ZFIN ID: ZDB-PUB-021018-4
Differential expression of two MyoD genes in fast and slow muscles of gilthead seabream (Sparus aurata)
Tan, X.G. and Du, S.J.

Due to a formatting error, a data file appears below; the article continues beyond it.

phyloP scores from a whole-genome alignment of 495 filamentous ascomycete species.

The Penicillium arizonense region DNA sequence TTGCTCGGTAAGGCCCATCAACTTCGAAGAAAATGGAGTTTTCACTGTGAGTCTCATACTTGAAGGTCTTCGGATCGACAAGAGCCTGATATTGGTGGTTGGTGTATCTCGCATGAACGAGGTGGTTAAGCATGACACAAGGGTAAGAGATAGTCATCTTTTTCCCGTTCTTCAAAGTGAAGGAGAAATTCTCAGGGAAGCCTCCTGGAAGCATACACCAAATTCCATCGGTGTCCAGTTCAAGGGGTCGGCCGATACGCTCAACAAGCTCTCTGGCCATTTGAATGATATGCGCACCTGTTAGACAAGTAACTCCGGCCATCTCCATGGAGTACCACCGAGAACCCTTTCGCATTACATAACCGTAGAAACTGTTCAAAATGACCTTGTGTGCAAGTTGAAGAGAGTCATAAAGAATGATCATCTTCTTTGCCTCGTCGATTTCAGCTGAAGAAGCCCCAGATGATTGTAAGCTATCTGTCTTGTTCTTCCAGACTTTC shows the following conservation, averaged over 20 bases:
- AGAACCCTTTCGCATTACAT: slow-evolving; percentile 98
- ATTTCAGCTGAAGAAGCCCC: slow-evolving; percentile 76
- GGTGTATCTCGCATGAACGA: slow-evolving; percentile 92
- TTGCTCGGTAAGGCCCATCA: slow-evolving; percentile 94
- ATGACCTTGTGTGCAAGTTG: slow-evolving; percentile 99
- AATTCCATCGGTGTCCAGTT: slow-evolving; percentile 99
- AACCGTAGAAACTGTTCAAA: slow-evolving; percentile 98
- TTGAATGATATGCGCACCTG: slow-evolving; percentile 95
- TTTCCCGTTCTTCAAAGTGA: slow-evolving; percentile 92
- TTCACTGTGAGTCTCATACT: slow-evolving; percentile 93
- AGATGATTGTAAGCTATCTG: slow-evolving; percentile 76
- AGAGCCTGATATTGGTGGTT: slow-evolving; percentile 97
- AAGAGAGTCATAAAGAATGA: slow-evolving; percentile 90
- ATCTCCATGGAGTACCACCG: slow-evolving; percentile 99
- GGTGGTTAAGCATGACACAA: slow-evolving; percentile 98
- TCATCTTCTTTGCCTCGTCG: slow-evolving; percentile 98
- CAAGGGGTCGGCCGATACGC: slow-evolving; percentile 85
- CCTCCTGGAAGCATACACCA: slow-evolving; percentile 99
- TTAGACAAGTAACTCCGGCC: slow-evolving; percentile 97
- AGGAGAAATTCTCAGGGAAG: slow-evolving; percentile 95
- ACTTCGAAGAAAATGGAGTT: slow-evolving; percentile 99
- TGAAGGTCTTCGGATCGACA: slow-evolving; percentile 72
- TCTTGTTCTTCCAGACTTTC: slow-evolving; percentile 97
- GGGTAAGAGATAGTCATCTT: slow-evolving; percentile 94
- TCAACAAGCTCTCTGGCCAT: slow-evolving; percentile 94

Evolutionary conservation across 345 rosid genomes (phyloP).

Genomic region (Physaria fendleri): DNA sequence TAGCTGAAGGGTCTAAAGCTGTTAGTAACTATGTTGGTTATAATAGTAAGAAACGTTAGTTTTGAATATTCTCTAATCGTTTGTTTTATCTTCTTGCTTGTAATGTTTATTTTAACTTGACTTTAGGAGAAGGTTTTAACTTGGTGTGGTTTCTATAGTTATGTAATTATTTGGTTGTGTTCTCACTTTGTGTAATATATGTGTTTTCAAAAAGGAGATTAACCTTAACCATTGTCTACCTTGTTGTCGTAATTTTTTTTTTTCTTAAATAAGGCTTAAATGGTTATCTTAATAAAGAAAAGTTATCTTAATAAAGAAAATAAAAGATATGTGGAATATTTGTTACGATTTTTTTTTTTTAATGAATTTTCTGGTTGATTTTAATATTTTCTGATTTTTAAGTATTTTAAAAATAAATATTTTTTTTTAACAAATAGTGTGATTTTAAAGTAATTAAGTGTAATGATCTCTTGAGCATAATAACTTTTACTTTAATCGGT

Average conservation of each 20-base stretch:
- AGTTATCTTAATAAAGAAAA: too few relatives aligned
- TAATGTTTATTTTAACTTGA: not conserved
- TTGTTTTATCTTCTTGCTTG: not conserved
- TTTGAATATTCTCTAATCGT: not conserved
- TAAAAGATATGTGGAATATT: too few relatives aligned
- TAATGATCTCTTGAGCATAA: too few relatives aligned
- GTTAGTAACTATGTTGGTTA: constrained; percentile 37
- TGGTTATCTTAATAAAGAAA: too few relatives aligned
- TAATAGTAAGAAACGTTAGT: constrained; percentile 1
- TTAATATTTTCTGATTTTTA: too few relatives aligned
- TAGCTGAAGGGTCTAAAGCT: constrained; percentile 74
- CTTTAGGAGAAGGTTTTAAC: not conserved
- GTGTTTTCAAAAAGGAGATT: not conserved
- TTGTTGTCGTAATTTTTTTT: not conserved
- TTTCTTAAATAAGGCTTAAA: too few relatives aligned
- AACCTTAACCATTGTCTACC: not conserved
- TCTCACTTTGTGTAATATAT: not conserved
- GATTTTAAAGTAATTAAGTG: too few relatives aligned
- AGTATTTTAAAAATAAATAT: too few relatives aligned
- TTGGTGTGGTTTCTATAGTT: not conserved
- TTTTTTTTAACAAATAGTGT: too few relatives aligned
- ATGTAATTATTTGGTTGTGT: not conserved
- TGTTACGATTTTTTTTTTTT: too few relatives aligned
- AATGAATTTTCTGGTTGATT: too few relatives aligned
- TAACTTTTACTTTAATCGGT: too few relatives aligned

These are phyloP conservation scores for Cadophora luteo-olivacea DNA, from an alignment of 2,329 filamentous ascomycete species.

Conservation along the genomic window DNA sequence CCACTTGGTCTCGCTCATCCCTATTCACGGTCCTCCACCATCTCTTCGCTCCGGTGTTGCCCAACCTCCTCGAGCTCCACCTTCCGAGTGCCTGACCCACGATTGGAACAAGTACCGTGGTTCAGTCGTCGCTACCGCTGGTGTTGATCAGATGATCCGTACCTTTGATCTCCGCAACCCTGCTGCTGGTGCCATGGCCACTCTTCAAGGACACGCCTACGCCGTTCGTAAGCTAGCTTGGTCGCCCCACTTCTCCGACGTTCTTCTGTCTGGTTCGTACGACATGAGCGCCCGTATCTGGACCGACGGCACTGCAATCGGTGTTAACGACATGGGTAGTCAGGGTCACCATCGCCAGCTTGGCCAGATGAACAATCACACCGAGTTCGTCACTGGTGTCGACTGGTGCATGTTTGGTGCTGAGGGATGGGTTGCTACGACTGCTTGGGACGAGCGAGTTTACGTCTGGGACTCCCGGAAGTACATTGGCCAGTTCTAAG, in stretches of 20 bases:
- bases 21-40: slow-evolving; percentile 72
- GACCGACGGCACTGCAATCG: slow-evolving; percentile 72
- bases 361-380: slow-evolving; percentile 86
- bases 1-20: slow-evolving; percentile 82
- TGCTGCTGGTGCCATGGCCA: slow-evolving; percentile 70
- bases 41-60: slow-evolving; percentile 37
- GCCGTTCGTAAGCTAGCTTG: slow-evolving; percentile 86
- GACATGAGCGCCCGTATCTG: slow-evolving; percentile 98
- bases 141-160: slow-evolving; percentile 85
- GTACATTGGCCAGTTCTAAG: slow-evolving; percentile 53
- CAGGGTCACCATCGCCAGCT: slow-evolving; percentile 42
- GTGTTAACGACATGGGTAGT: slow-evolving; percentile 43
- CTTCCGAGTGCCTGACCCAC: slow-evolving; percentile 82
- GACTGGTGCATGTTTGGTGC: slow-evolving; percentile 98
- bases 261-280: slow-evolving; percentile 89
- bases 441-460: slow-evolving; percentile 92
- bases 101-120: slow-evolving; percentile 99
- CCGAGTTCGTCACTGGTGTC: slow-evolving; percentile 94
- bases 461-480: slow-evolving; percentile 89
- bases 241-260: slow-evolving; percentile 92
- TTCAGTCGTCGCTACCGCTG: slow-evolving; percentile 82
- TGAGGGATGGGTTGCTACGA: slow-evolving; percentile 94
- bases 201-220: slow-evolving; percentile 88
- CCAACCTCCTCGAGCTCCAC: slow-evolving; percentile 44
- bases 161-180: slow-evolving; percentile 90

Members of the myogenic regulatory gene family, including MyoD, Myf5, Myogenin and MRF4, are specifically expressed in myoblast and skeletal muscle cells and play important roles in regulating skeletal muscle development and growth. They are capable of converting a variety of non-muscle cells into myoblasts and myotubes. To better understand their roles in the development of fish muscles, we have isolated the MyoD genomic genes from gilthead seabream (Sparus aurata), analyzed the genomic structures, patterns of expression and the regulation of muscle-specific expression. We have demonstrated that seabream contain two distinct nonallelic MyoD genes, MyoD1 and MyoD2. Sequence analysis revealed that these two MyoD genes shared a similar gene structure. Expression studies demonstrated that they exhibited overlapping but distinct patterns of expression in seabream embryos and adult slow and fast muscles. MyoD1 was expressed in adaxial cells that give rise to slow muscles, and lateral somitic cells that give rise to fast muscles. Similarly, MyoD2 was initially expressed in both slow and fast muscle precursors. However, MyoD2 expression gradually disappeared in the adaxial cells of 10- to 15-somite-stage embryos, whereas its expression in fast muscle precursor cells was maintained. In adult skeletal muscles, MyoD1 was expressed in both slow and fast muscles, whereas MyoD2 was specifically expressed in fast muscles. Treating seabream embryos with forskolin, a protein kinase A activator, inhibited MyoD1 expression in adaxial cells, while expression in fast muscle precursors was not affected. Promoter analysis demonstrated that both MyoD1 and MyoD2 promoters could drive green fluorescence protein expression in muscle cells of zebrafish embryos. Together, these data suggest that the two non-allelic MyoD genes are functional in seabream and their expression is regulated differently in fast and slow muscles. Hedgehog signaling is required for induction of MyoD expression in adaxial cells.